5 Experts Speak Out Against the Liberals’ health plan

Dr. John Ross:

I think it’s going to be administrative upheaval and a lot of busywork and cost us a fair amount of money in terms of severance packages and just the confusion that will ensue. I think at the beginning it will cause havoc. It’ll be a complete distractor.

Bruce Saunders, board chairman, Cumberland Health Authority:

Mr. McNeil plans to dismantle a successful “health authority” structure to save $13 million. The daily cost of the entire provincial health-care system is approximately $10.7 million. Does he seriously plan to destroy the current system of governance to save approximately one day’s operating expense?

Hattie Dyck, former newspaper reporter:

For the life of me, I cannot understand why anyone in rural Nova Scotia would want to be governed by one super health board for the total province and one for the IWK Children’s Hospital which is what Liberal Leader Stephen MacNeil is advocating.

CUPE Nova Scotia:

The news out of Alberta that the health minister there has fired the entire Board of Alberta Health Services should serve as a wakeup call for those who are pushing the idea of a so-called “superboard” here in Nova Scotia.

Nova Scotia Nurses Union:

There has been much public discussion over the past year concerning plans to amalgamate district health authorities. In the past, Nova Scotia has undergone several variations of health care reform, causing disarray in the system to the detriment of nurses and the patients they care for. Future changes threaten to invite labour unrest, employer instability, and challenges to job security as well as seniority levels – all distractions from real and pressing needs in health care.

Shifting to super boards leads to more expensive administration costs. Alberta saw an $80 million increase in administration spending after implementing a super board in their province, over and above the cost of making the initial switch.

Labi Kousoulis and Joachim Stroink explain the Liberal jobs plan

While the Liberal Leader has been in hiding this summer, inviting media to his Caucus office for interviews instead of taking part in public media scrums, a few of his Halifax candidates have been less closed-lipped.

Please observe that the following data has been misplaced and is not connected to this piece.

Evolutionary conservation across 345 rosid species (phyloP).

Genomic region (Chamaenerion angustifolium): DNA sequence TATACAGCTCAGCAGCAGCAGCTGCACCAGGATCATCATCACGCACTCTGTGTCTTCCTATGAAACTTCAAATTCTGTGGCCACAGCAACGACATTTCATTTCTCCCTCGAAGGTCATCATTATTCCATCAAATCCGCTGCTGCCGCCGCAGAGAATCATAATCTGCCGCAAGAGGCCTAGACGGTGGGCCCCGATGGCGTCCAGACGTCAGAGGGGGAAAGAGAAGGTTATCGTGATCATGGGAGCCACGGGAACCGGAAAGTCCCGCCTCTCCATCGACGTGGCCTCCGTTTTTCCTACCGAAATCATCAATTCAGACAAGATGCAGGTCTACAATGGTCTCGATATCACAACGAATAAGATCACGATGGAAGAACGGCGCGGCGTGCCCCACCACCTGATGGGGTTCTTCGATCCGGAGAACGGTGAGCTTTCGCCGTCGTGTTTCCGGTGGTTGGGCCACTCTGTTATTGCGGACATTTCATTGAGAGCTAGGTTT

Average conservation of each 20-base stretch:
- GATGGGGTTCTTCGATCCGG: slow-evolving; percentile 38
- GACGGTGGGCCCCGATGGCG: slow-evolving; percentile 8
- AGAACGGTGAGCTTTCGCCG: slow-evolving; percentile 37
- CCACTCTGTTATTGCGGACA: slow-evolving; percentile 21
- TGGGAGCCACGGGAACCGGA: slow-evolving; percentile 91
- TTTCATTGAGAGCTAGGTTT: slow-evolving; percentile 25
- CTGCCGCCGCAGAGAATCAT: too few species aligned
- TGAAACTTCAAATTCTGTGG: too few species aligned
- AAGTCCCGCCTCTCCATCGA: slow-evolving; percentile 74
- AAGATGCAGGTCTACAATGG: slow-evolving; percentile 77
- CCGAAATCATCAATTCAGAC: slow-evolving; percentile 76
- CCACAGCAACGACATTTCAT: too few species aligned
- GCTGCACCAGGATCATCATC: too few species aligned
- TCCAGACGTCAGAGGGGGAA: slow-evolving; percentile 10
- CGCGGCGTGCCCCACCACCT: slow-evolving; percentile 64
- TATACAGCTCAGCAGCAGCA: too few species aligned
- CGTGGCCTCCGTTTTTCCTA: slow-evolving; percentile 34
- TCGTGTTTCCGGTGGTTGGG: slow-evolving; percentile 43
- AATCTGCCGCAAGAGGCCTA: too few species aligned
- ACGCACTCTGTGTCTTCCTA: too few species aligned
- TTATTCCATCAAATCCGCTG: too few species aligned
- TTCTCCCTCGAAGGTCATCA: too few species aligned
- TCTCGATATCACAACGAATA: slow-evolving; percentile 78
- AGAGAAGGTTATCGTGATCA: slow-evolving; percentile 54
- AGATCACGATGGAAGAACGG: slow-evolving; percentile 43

The NDP repayable loan to a world-class Cape Breton golf course? Liberal staff criticized it. Liberal MLAs would not comment on it. The Liberal Leader was not available for reaction. But the Liberal candidate for Inverness? Eventually, he admitted he liked the jobs created.

And as CBC interviews candidates in Halifax from the three political parties (the Mother Corp interviewing some candidates on the rest of the Mainland or the Island, or even Dartmouth, would be appreciated) you can begin to piece together some policy planks of the Liberal platform.

Labi Kousoulis, running in Halifax Citadel, wants to get the economy going. How will he do it? He would not invest in the Port Hawkesbury Mill. He would invest in Nova Scotia companies. Which ones? He doesn’t say. What would the newly unemployed Port Hawkesbury Paper workers do? He doesn’t say. He does say that the Liberal Party is consistently the only party to offer solutions to problems. Which is news to Nova Scotians – since Liberals have not publicly offered any solutions.

Joachim Stroink, offered an answer to what all the unemployed workers in the Strait Region might do. They could work in “green” fracking. While Stroink makes it clear he does not support regular fracking, he does think Nova Scotia could be a “leader in innovation in fracking.” When pressed to answer questions about the definition of “green” fracking, he could not say.

NDP MLA JIm Morton, amused by the very idea of “green” fracking, issued a press release after the Liberal’s interview.

Jim Morton: For most Nova Scotians the jury is still out on fracking. Up until a few days ago the Liberals have said they were in the same boat. But now it appears Stephen McNeil has made up his mind before all the evidence has been collected. We know Stephen McNeil doesn’t support our shipbuilders, our forestry workers, or our information technology specialists – but he does support our ‘green frackers’.